The publication-starved graduate student in me was disappointed and a little heart-broken, but I later realized that he had taught me an important lesson about scientific integrity. (The data that I was so confident about later turned out to be not so reliable after all!) In my view, the kind of researcher that your advisor is will greatly shape what kind of researcher you will go on to be.
2.3) Willingness to Invest in You:
Time: There is some times a misconception among the general public that professorship can be a laid-back job, but most professors that I’ve interacted with are incredibly busy people. In addition to managing multiple research projects, students and postdocs, they are often shooting for new grants, teaching courses, are on various committees and also taking care of their kids and family. While part of their unavailability is therefore more than understandable, some advisors don’t end up making enough time for their students at all. Whether or not you actually get advice from your advisor on a regular basis is key to your growth as a researcher.
Resources: Would a potential advisor invest in your learning and training, or would they rather have you do only what matters for churning out papers? The whole point of a PhD is for you to learn about a subject in as much depth and breadth (in that order) as possible. It is therefore crucial that your advisor gives you the space and opportunities to learn and grow. This could mean anything from providing access to learning material to letting you attend summer schools and academic conferences.
Both of these are important aspects for a good learning experience, and it is a good idea to discuss them with current students of the advisor before making a decision.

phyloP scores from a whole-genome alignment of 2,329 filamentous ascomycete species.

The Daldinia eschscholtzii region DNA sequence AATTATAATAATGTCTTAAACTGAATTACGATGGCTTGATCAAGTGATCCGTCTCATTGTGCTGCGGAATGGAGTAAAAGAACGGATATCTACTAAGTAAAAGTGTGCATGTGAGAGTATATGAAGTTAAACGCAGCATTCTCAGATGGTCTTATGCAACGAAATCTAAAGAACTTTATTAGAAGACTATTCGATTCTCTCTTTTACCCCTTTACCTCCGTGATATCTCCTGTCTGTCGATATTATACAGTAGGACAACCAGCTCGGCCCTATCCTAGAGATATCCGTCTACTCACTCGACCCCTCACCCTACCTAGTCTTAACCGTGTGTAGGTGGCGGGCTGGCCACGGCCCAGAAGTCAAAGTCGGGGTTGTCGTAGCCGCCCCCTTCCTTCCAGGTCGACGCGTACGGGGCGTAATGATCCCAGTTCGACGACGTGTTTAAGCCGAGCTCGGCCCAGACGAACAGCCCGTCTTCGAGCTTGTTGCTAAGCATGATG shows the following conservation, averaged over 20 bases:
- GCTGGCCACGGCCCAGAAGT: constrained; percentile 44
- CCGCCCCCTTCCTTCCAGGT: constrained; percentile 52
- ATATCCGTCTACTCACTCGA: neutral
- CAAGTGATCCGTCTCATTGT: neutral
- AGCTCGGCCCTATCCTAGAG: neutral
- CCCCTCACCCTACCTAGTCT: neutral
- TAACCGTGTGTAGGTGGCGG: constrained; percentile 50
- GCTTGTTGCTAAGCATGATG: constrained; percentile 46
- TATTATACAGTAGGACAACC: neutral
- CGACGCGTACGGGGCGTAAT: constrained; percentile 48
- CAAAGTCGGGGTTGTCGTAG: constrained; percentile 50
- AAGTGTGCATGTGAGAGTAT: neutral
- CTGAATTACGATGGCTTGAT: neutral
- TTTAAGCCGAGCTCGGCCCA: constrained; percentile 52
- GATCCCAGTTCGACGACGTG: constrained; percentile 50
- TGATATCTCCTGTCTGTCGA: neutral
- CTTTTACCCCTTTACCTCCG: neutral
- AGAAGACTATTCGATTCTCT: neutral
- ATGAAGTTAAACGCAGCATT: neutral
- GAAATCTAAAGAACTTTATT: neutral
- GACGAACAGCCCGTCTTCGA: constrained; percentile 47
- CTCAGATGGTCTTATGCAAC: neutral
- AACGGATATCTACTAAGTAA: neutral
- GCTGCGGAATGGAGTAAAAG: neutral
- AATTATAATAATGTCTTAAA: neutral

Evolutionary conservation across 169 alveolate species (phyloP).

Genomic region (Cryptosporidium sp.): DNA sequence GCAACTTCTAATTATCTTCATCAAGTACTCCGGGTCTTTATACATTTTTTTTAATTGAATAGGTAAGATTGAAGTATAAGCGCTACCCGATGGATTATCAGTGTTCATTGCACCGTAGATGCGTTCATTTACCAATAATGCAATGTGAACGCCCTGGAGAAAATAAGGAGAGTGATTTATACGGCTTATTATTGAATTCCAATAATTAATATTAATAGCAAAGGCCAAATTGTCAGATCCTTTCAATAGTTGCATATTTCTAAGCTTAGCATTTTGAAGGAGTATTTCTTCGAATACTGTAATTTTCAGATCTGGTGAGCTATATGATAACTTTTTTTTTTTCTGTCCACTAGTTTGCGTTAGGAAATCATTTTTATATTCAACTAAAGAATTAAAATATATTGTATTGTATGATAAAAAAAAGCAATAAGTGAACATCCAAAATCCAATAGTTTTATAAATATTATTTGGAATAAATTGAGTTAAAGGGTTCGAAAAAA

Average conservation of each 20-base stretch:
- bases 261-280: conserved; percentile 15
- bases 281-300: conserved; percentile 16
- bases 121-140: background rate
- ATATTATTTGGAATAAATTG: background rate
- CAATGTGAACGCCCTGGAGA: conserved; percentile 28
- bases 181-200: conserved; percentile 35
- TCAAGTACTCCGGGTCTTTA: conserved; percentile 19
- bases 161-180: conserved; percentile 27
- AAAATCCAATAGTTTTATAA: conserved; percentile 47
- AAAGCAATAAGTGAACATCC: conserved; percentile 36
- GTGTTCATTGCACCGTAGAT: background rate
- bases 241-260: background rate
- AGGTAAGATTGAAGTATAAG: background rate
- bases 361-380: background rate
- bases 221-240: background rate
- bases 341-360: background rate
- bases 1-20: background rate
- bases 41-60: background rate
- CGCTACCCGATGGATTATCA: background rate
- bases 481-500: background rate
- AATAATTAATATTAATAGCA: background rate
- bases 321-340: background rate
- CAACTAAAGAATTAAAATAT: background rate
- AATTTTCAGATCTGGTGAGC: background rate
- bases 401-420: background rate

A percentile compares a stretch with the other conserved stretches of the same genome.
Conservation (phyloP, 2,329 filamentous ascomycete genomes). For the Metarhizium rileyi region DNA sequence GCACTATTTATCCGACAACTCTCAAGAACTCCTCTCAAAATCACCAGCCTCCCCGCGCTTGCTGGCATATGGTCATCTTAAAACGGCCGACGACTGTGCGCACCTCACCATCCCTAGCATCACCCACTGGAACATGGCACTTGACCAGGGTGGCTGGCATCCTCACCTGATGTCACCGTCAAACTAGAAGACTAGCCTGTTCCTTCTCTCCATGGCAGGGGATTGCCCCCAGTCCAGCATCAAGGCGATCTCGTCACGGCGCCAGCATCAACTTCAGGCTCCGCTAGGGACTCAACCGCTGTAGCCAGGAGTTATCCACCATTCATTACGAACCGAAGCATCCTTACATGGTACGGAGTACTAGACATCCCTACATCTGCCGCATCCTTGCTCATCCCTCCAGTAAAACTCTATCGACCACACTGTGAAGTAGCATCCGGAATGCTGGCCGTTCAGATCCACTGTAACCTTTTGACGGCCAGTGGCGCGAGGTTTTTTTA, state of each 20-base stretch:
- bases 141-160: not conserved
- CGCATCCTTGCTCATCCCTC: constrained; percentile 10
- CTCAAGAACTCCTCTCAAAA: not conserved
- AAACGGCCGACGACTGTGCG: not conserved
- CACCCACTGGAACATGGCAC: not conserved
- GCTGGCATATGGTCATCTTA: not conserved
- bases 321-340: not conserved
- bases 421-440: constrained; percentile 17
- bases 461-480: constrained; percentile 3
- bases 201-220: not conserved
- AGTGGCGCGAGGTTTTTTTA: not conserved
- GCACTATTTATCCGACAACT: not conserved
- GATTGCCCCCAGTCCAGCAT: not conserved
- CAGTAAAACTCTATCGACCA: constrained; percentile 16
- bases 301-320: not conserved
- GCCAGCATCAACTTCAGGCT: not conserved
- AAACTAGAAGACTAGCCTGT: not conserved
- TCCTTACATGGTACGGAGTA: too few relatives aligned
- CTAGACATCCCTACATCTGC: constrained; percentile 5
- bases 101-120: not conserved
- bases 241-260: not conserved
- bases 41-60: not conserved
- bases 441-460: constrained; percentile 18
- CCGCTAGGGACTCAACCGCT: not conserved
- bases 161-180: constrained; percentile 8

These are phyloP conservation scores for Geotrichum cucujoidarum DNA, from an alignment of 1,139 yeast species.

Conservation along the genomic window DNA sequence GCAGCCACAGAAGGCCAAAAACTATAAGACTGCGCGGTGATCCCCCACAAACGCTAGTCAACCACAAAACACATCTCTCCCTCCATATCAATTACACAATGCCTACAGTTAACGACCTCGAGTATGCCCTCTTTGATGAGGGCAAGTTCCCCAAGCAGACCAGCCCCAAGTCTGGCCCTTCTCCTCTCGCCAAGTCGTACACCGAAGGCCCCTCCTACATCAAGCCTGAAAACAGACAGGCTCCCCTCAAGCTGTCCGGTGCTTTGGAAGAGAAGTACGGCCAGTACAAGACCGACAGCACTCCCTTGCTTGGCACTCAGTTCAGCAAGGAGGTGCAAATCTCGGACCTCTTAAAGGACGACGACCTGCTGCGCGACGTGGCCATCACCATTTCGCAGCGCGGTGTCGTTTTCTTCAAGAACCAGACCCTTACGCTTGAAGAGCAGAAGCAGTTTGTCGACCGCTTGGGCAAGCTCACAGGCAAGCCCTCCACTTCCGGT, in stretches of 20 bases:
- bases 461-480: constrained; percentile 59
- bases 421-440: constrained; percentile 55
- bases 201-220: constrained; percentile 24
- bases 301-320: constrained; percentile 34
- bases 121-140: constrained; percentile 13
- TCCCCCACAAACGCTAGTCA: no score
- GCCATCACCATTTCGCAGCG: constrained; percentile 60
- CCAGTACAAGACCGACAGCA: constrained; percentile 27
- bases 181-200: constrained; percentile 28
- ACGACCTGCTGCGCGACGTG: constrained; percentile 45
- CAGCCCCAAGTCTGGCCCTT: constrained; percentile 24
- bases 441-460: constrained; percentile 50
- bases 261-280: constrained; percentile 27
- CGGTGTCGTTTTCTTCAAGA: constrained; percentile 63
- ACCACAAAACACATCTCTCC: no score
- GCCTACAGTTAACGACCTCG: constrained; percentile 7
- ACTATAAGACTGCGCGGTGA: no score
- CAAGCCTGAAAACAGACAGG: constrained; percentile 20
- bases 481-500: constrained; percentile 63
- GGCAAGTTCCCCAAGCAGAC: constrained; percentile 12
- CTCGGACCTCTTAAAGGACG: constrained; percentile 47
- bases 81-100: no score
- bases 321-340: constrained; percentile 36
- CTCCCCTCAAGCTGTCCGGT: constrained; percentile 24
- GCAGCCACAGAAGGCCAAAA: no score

2.4) Expectations and Communication:
New professors are often under pressure to publish at a faster pace to be able to keep their jobs. This usually means greater pressure on his/her graduate students to work harder. Older/tenured professors are a bit more “relaxed” in this regard. Neither is necessarily better than the other for a graduate student, but the potential workload and pressure is something to consider. Make sure you know what is expected of you before making the commitment, especially if you have other responsibilities (other jobs, kid(s) to take care of etc.).
Part of doing so is to be able to communicate with your advisor freely. For a long time, a friend of mine has had issues communicating her concerns with her advisor about sexist micro-aggressions directed at her by certain members of the group. The advisor was a woman too, which would ideally have meant that my friend should have felt safe to voice her concerns. But she didn’t. The reason there was simple: the advisor was far too detached from the individuals that made up the group, and communication between her and her students (especially my friend) was non-existent.
The moral of the story is that being able to communicate with your advisor freely about anything and everything is important, to say the least. To those that aren’t going through the PhD experience themselves, this might seem like asking for too much, but as any grad student that has suffered from issues such as this would tell you, communication matters.
Also “Obvious” (But overrated)
It could be tempting to readily join any “popular”/highly-published/well-connected professor’s group if they will have you, but this could prove counterproductive if you have not paid close enough attention to the more fundamental aspects that I’ve mentioned above. The professor that I mentioned before — the one that likes to ridicule his students needlessly in front of others — is extremely well-known in a worldwide scientific collaboration. He is one of the most brilliant people that I have ever met. But I would not want to do my PhD with him.